Grand Classroom

Yellowstone is the world's first national park. In 1872, President Ulysses S. Grant passed Yellowstone's Organic Act, it set the area aside from settlement or sale. It was to be a place where the public could go to enjoy nature and see its wonders. Students receive unparalleled opportunities to see wildlife in its true habitat. Groups also hike in elevations high enough to see snow in the middle of the summer, hike the Continental Divide, and bask in the majesty of the Tetons.

Yellowstone Geology and Geothermic Features

Yellowstone is a hotbed of geologic activity. All puns aside, the geothermic activity of the region remains vigorous. This activity causes concern in some that a volcanic eruption in the area is imminent. These concerns, however, are unfounded. Scientists believe that an eruption, if it occurs, could be anywhere from 1,000 to 10,000 years away and they hope to be able to detect it in advance.

Yellowstone is also home to more than half of the world's geothermic features. Three-fourths of the world's geysers can be found in Yellowstone. Steamboat Geyser is the world's tallest geyser and is located in the Norris Geyser Basin. Along with geysers, hot springs, mudpots, and fumaroles constitute Yellowstone's vast geothermic activity.

Geysers, Hot Springs and Fumaroles Water that originated as rain or snow percolates deep underground where it is heated by magma that is close to the earth's surface. The magma superheats the water but instead of becoming steam, the pressure of the rock and heat keep the water in liquid form. This superheated water then begins rising to the surface due to the pressure and heat of the water and magma below. As it moves, if its path is constricted, the pressure builds until it is eventually forced up to the surface and into the air, forming a geyser. When the path is not constricted, the water is able to reach the surface and pool, forming a hot spring. Fumaroles, also called steam vents, are like hot springs, but without enough water to sustain a pool so by the time the water reaches the surface it is mostly steam.

Old Faithful

It's not the tallest, the oldest, or the most regularly erupting, but Old Faithful is probably the world's most popular and well-known geyser. With eruptions of more than 100 feet and intervals generally ranging from 66-90 minutes, Old Faithful attracts tens of thousands of visitors every year.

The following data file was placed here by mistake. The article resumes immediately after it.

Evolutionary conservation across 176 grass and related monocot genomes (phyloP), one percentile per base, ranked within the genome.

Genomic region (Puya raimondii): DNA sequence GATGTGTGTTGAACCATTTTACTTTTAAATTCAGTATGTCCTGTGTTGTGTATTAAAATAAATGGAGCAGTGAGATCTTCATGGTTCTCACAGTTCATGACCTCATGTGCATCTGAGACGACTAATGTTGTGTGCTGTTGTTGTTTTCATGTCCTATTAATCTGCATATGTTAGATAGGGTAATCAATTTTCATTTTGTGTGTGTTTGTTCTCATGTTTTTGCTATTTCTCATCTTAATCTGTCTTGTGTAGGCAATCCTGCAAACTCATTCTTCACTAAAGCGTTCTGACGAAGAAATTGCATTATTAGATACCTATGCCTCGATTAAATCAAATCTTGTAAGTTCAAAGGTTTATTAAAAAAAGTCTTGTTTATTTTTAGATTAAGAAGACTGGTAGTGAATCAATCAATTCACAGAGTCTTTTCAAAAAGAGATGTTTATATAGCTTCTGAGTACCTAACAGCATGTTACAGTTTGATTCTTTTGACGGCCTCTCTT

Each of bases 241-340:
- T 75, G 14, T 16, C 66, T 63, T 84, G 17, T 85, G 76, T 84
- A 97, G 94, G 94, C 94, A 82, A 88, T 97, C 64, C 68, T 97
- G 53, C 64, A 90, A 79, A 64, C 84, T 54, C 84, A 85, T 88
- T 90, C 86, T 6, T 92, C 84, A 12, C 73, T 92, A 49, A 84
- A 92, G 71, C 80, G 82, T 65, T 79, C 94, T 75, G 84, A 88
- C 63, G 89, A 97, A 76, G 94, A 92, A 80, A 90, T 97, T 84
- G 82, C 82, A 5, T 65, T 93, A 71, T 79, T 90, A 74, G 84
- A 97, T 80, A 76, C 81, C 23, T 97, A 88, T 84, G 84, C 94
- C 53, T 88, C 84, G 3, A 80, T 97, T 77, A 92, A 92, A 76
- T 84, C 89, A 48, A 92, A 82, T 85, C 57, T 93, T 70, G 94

Yellowstone is all about wildlife. Visitors receive unique opportunities to see numerous wild animals in their undisturbed habitats. It is not uncommon to see black bears, elk, moose, wolves, deer, eagles, bighorn sheep, or bison. Bison (often mistakenly referred to as buffalo) are a story of struggle against adversity. With numbers in North America estimated around 65 million in the early nineteenth century, hunters and poachers slaughtered them to near extinction by the end of that century. An estimated 1,000 remained around 1890. However, thanks to federal protection and preservation, they have experienced a resurgence. Today, wildlife experts estimate that around 3,500 live in Yellowstone National Park.

Antelope Island State Park

Antelope Island is the largest of 10 islands in the Great Salt Lake. Visitors have the opportunity to sunbathe, picnic, hike, camp, horseback ride, cross country ski (in winter) and view copious wildlife. Along with its namesake, elk, coyotes, deer, bison, and waterfowl are not uncommon sights.

Grizzly and Wolf Discovery Center

Located a block away from the entrance to Yellowstone National Park, the Grizzly and Wolf Discovery Center is a non-profit preserve dedicated to bears and wolves. The wolves provide a vessel into the complex ecology of Yellowstone National Park and the western wilds overall. The bears at the center were removed from their natural habitats because they became too acclimated with human contact or were orphaned in the wild and could not survive on their own.

The bears live in dens and are grouped with different bears regularly to provide social stimulation. Bear handlers also hide food, encouraging the bears to forage. They also stock the ponds with trout to encourage the bears to fish. This helps foster natural instincts and keep the bears wild at heart.

The wolves at the center live together continually on a tract provided for them. Living together allows them to act naturally as a pack. Viewing pack behavior creates a window into the social structure of the wolf and lets visitors and researchers alike better understand the creatures.

Grand Teton National Park

The Tetons are a mountain range in Wyoming about 40 miles long and between seven and nine miles wide. Grand Teton is the highest point, reaching an elevation of 13,770 feet. Animals abound in Grand Teton National Park as bears, wolves, mountain lions, weasels, foxes, moose, bison, antelopes, and plenty more reside there.

Most know the Tetons for their exceptional beauty as geologic forces of glaciers, plate tectonics, erosion, and volcanism all helped form these mighty mountains.